Differential Entrainment and Learning-Related Dynamics of Spike and Local Field Potential Activity in the Sensorimotor and Associative Striatum

C. A. Thorn, A. M. Graybiel
2014 Journal of Neuroscience  
Parallel cortico-basal ganglia loops are thought to have distinct but interacting functions in motor learning and habit formation. In rats, the striatal projection neuron populations (MSNs) in the dorsolateral and dorsomedial striatum, respectively corresponding to sensorimotor and associative regions of the striatum, exhibit contrasting dynamics as rats acquire T-maze tasks (Thorn et al., 2010). Here, we asked whether these patterns could be related to the activity of local interneuron
more » ... ons in the striatum and to the local field potential activity recorded simultaneously in the corresponding regions. We found that dorsolateral and dorsomedial striatal fastspiking interneurons exhibited task-specific and training-related dynamics consistent with those of corresponding MSN populations. Moreover, both MSNs and interneuron populations in both regions became entrained to theta-band (5-12 Hz) frequencies during task acquisition. However, the predominant entrainment frequencies were different for the sensorimotor and associative zones. Dorsolateral striatal neurons became entrained mid-task to oscillations centered ϳ5 Hz, whereas simultaneously recorded neurons in the dorsomedial region became entrained to higher frequency (ϳ10 Hz) rhythms. These region-specific patterns of entrainment evolved dynamically with the development of region-specific patterns of interneuron and MSN activity, indicating that, with learning, these two striatal regions can develop different frequency-modulated circuit activities in parallel. We suggest that such differential entrainment of sensorimotor and associative neuronal populations, acquired through learning, could be critical for coordinating information flow throughout each trans-striatal network while simultaneously enabling nearby components of the separate networks to operate independently.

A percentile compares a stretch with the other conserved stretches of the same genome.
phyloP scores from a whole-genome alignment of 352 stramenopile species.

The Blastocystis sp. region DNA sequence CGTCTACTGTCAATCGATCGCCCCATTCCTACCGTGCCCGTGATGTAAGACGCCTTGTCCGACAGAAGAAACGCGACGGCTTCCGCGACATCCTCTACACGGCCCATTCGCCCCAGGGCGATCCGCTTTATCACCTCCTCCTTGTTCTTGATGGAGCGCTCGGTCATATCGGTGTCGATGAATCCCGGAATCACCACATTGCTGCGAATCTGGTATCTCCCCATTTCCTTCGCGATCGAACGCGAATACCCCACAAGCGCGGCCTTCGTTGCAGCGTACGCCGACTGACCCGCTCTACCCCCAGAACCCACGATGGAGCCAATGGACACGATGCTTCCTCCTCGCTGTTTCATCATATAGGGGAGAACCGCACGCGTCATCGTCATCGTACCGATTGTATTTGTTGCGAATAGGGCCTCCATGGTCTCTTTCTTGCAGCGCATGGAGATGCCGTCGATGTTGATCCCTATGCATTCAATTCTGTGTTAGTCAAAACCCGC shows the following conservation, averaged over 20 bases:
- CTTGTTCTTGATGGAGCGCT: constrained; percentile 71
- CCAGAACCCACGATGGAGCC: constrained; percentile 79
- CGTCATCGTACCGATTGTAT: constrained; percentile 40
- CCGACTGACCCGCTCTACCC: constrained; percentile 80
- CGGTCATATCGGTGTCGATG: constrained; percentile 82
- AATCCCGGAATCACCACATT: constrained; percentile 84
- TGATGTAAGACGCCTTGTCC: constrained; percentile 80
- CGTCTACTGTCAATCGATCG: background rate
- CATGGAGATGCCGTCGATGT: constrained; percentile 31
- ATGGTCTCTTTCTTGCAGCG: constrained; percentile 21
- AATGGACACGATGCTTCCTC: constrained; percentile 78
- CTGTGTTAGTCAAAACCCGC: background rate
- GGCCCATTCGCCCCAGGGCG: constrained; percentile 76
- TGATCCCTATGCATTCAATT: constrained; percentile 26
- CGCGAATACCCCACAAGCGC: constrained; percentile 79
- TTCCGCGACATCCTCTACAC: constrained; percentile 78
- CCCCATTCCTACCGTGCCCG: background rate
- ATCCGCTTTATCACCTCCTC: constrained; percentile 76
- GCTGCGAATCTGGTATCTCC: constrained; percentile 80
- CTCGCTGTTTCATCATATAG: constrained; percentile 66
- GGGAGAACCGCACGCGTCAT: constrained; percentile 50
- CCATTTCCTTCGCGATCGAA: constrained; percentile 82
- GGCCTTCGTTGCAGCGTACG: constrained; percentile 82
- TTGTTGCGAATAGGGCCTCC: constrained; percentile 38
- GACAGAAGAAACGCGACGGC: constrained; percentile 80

doi:10.1523/jneurosci.1782-13.2014 pmid:24553926 pmcid:PMC3931500 fatcat:zrv5bjn6fvfmvete4pi7pj4vy4